Event Summary: ‘Partner for Peace? Iran’s Illicit financing of Terrorism’


by Ruta Valaityte

On the 11th of May the Henry Jackson society hosted a talk by Dr Matthew Levitt, entitled ‘Partner for Peace? Iran’s Illicit financing of Terrorism’. The event took place in the House of Lords by the kind invitation of Baroness Neville-Jones. Dr Matthew Levitt is currently a Senior Fellow and Director of the Washington Institute’s Stein Program on Counterterrorism and Intelligence and is one of the leading experts in the field of Islamist terrorism.

The talk and discussion circulated around the shortcomings and potential negative consequences of the recent partial lift of sanctions against Iran. The set of sanctions in question was imposed on Iran in 2012 as a Western response to Iran’s nuclear program. In January 2016 after a long negotiation process the sanctions were lifted allowing Western investment and economic cooperation.

Dr Levitt pointed out that negotiations with Iran, in general, is not a bad thing. Nevertheless, he remained critical about the conditions of this particular agreement and some miscalculated statements of Western politicians. For example, the message by the U.S. state secretary John Kerry that there are no problems in doing business with Iran and if something is not clear the companies should just ask, is simply wrong. The situation is more complicated than it appears on the surface.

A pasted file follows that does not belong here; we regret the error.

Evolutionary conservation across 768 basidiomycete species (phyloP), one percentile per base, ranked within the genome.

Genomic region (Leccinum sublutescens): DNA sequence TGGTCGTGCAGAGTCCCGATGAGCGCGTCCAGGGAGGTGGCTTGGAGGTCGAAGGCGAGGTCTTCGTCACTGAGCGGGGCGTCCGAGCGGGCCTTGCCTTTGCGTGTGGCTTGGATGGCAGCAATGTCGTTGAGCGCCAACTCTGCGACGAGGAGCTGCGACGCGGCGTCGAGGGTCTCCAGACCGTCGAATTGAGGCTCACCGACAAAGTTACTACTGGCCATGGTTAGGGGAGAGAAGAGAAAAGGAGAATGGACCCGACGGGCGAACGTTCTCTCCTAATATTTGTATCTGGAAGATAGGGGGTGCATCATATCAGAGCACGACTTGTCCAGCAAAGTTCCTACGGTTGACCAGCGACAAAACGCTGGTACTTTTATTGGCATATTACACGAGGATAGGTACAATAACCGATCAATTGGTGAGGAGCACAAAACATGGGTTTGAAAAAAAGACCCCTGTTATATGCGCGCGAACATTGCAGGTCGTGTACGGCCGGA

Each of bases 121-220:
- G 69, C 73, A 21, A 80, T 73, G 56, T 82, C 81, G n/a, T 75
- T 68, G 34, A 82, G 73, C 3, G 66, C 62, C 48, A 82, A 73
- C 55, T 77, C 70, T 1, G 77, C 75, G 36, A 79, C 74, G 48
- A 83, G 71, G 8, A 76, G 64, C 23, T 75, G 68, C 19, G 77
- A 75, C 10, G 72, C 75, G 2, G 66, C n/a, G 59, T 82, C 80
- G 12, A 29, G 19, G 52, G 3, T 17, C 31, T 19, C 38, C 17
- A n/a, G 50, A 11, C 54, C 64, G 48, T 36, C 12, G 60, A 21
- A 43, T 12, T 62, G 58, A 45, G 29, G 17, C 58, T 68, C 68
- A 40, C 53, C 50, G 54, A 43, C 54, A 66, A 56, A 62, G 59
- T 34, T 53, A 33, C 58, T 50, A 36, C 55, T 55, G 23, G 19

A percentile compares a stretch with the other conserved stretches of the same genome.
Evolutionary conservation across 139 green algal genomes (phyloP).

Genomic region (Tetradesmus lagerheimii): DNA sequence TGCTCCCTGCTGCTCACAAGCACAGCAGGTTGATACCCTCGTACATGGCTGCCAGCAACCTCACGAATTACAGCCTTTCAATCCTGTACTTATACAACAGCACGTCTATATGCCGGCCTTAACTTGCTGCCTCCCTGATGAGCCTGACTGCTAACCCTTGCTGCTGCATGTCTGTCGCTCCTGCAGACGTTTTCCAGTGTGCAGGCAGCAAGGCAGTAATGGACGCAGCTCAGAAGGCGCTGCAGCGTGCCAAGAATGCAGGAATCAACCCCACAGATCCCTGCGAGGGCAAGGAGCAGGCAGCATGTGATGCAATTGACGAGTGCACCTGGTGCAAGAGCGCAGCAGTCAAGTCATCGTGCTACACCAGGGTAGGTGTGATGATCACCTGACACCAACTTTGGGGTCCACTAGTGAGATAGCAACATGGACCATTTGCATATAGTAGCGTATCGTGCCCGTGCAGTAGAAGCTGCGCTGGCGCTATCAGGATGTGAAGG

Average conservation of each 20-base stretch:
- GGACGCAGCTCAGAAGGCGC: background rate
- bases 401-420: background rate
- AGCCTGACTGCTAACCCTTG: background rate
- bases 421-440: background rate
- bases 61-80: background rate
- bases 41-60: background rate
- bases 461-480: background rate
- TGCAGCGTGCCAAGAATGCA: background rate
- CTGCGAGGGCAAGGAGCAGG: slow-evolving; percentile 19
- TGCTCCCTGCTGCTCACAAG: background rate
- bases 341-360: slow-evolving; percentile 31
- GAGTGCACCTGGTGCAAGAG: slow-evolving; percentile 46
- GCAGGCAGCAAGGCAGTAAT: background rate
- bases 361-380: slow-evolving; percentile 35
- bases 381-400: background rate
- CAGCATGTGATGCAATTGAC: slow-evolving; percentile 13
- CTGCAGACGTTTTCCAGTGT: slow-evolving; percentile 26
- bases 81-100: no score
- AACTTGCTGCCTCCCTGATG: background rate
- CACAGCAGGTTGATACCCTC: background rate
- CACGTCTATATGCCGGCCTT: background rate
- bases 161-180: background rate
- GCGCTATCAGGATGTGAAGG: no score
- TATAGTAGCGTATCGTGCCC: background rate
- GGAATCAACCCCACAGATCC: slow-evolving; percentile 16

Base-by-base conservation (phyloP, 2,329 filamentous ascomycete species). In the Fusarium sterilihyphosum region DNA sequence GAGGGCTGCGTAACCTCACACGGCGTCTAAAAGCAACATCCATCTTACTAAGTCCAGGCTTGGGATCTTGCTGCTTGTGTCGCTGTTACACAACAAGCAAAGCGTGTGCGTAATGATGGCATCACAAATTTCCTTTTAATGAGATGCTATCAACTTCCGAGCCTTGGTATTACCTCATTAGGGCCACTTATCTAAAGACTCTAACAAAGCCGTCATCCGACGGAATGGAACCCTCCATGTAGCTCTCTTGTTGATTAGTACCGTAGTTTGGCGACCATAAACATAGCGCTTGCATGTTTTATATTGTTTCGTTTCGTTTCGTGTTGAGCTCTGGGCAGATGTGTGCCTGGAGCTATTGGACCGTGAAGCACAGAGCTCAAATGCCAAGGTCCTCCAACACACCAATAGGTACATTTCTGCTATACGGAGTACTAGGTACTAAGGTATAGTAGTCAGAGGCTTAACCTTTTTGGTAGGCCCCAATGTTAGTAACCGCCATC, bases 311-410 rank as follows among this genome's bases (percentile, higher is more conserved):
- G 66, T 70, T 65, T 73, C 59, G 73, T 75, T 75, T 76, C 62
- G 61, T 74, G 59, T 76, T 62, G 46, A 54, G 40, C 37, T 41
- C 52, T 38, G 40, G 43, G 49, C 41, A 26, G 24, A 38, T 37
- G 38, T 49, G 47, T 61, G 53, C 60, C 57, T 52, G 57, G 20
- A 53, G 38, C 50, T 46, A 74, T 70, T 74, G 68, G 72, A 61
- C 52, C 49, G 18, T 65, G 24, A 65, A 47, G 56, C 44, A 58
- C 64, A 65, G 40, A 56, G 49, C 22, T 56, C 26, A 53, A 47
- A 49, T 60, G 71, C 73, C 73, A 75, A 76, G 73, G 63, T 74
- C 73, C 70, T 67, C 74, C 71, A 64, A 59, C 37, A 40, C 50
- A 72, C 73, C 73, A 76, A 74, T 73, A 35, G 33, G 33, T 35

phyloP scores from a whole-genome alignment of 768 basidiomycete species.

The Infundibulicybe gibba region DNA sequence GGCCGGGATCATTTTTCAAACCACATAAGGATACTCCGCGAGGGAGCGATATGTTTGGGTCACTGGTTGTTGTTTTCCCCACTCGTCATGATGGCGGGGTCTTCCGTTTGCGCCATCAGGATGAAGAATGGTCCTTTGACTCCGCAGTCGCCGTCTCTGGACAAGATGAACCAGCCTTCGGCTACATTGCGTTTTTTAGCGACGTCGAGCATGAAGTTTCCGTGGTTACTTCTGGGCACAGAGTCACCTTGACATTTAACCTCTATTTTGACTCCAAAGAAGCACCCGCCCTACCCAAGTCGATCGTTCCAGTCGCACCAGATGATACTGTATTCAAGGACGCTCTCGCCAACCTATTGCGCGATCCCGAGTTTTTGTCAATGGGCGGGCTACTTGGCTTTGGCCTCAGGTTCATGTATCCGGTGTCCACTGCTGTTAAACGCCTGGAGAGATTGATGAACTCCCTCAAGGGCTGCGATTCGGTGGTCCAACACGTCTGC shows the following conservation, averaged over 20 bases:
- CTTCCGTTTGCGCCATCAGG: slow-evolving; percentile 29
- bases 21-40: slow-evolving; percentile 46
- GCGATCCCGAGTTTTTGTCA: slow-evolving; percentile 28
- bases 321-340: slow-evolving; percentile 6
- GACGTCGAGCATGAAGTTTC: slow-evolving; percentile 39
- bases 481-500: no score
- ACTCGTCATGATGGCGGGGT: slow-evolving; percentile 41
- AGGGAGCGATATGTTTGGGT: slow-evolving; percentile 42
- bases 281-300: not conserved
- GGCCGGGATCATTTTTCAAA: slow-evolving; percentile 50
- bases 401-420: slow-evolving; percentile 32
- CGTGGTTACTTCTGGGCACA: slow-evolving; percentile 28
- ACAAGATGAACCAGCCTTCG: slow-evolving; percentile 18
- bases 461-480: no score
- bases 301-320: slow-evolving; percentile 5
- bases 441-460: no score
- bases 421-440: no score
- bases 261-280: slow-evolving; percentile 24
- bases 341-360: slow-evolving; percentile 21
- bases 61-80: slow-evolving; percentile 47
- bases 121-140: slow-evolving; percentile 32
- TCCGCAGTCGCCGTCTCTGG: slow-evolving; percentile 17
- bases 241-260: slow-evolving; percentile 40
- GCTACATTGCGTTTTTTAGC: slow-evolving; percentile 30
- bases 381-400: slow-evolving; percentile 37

The remaining packages of sanctions over human rights abuses or support for terrorism pose a problem for foreign investment. Nevertheless according to Dr Levitt the key obstacle deterring tier 1 and tier 2 Western banks from investment are the prevalence of corruption and opaqueness of the Iranian economy. The fact that IRGC (Islamic Revolutionary Guard Corps) has pervaded all sectors of economy and society in Iran is a key issue. Dr Levitt’s talk focused on the obstacles this prevalence poses to Western investment, pointing out that well entrenched mechanisms of sanction evasion simply do not allow Western companies to do their ‘due diligence’ and make sure they are not involuntarily supporting military or terrorist organisations. This danger has now become even more acute as in the wake of war in Syria Iranian organisations were drawn closer to terrorist groups, Hezbollah being only one of them.

The stimulating discussion led by Baroness Neville-Jones addressed such diverse issues as the strength and structure of Iranian government, the power held by Iranian religious leaders, the response to lift of sanctions in the US, and the differences between European and US companies investing in Iran.

While remaining pessimistic about the possibility of regime change in Iran and sceptical about the current form of agreement, Dr Levitt reiterated that negotiations with Iran is not a bad thing. However, the expected effects might not be achieved. According to Dr Levitt even though ‘corruption is one of the costs of doing businesses’, the opaqueness and lack of transparency in the Iranian economy is likely to deter Western companies from large scale investment in this big and unexplored market.


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